Questionum Medicarum Paradoxarum & Endoxarum

Basel, Ludovici Regis, 1625.


FIRST EDITION. 8vo, pp. [xvi] 277 [xi]. Roman and italic letter, printer device on t-p, historiated and floriated initials, ornamental tail pieces, age foxing. A very good copy in a beautiful contemp rigid vellum over board, flat spine gilt with four compartments, double gilt-tooled frames with corner fleurons and central oval ornamental piece, gilt edges, ms. author’s name and date on spine, remains of silk green ties.

First edition of this essay on anatomy, particularly blood circulation with a useful index at end. Felix Platter’s work is a gathering of medical questions divided under five subjects headings: “Physiologicae”, “Pathologicae”, “Simeioticae”, “Hygieinae”, and “Therapeuticae”. The first (and longest) section answers a wide variety of questions about the human body, from birth (including removal of the umbilical chord) to death (including why corpses sometimes take on a yellowish color) with many tips in between, even a short discussion of ‘why the fingers are pale’ and suggesting exposure to sunlight, but warning against sunburn. The final four sections deal more with sickness, symptoms, hygiene including diet, and nutrition as well as women’s health, and finally a small collection of cures including the use of precious stones to draw illnesses from the blood. With such a wide variety of topics in a question-and-answer format, the book was probably intended for use as a household reference guide for the contemporary ailing humanist.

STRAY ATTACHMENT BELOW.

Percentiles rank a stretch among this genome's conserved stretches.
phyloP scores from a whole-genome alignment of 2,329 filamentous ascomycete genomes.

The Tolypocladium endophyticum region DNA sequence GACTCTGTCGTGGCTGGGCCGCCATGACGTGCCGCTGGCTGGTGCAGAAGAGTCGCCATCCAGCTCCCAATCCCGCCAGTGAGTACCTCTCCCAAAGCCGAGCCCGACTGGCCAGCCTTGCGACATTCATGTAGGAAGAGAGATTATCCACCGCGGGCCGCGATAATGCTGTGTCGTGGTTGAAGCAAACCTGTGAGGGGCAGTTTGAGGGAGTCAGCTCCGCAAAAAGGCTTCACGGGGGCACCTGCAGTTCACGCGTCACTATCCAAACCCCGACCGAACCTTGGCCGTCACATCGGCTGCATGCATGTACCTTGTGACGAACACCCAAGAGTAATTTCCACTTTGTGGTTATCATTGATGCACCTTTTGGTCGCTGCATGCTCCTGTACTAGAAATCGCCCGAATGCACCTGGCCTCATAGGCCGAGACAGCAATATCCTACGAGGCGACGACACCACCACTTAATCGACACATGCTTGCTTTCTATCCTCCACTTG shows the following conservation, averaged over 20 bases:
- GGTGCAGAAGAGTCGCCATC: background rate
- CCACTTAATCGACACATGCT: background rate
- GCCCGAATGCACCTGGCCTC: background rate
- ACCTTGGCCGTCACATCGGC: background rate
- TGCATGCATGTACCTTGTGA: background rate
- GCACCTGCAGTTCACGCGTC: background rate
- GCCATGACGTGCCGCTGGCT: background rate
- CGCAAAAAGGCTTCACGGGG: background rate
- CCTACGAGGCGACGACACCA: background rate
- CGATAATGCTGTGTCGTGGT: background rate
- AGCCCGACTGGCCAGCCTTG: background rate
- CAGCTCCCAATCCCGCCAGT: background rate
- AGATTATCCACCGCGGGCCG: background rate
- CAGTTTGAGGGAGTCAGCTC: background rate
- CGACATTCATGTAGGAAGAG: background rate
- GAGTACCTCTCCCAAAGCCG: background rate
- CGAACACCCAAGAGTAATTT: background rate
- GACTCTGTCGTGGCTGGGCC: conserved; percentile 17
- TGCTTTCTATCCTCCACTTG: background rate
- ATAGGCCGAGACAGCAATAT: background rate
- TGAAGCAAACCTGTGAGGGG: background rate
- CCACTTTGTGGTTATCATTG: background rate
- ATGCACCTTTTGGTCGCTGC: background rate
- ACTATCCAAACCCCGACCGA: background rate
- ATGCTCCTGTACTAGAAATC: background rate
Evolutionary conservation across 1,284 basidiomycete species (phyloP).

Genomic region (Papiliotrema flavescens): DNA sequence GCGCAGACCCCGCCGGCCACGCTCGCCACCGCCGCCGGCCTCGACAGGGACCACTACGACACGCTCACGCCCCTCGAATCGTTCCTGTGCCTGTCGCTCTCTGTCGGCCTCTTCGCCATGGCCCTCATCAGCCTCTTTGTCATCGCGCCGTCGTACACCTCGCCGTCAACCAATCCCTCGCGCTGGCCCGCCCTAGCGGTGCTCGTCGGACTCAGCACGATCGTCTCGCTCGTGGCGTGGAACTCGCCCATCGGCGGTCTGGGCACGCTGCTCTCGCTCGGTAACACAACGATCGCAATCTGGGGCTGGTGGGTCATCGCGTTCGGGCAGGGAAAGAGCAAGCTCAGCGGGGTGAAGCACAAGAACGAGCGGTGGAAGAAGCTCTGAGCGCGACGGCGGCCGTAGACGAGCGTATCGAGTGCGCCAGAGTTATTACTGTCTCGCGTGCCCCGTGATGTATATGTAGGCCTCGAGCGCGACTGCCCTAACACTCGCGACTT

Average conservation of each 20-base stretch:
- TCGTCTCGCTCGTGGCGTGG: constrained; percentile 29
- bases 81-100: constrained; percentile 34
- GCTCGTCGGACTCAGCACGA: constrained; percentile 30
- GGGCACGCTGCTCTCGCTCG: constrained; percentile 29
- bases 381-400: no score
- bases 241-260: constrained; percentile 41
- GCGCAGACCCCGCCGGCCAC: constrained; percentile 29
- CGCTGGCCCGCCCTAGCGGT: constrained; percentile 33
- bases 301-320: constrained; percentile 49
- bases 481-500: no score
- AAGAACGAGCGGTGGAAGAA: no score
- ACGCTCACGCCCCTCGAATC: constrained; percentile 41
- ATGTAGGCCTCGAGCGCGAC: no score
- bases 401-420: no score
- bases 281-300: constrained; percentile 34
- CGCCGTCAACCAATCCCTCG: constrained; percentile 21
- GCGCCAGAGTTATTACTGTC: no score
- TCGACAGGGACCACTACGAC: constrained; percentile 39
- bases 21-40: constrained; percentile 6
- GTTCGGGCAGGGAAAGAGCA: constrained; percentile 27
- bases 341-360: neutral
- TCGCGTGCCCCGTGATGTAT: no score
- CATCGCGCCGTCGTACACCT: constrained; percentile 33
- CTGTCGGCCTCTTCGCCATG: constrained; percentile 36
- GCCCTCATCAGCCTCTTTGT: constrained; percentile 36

Felix Platter ( 1536-1614) was the son of Thomas Platter, a well-know printer. He is known today for his medical activity and his work on human pathology, especially ‘De corporis humani structura’, which made him famous. He was a faithful disciple of Eustachi, Fallopio, and above all, of Vesalius, from whose De humani corporis fabrica much of his own writing was derived. From his books and especially from public autopsies, which he performed in Basel, he soon acquired a reputation as an important anatomist. As a practicing pediatrician he was ahead of his time, and his works were authoritative until the beginning of the eighteenth century.(C. Coulston Gillipie).

The work is annotated based on the studies and experience of Felix’s younger brother, Thomas Platter (1574-1628), anatomical and botanical professor at Basel where he practiced medicine. He also wrote a journal where he describes his travel through Western Europe (France, Spain, England and Netherlands), a sort of humanistic and initiatory journey with several hand-drawings and plans. Emmanuel Le Roy Ladurie, a French historian, wrote an important work on the Platter’s family.

VD 17, Michaud, vol XXXIV, p.487 “ On doit à Thomqs Platter une édition du Traité de pratique de son frère (Bâle 1625 in-8) avec quelques corrections et additions résultat de sa propre expérience ». Not in Heirs of Hippocrates, Osler, or Wellcome.


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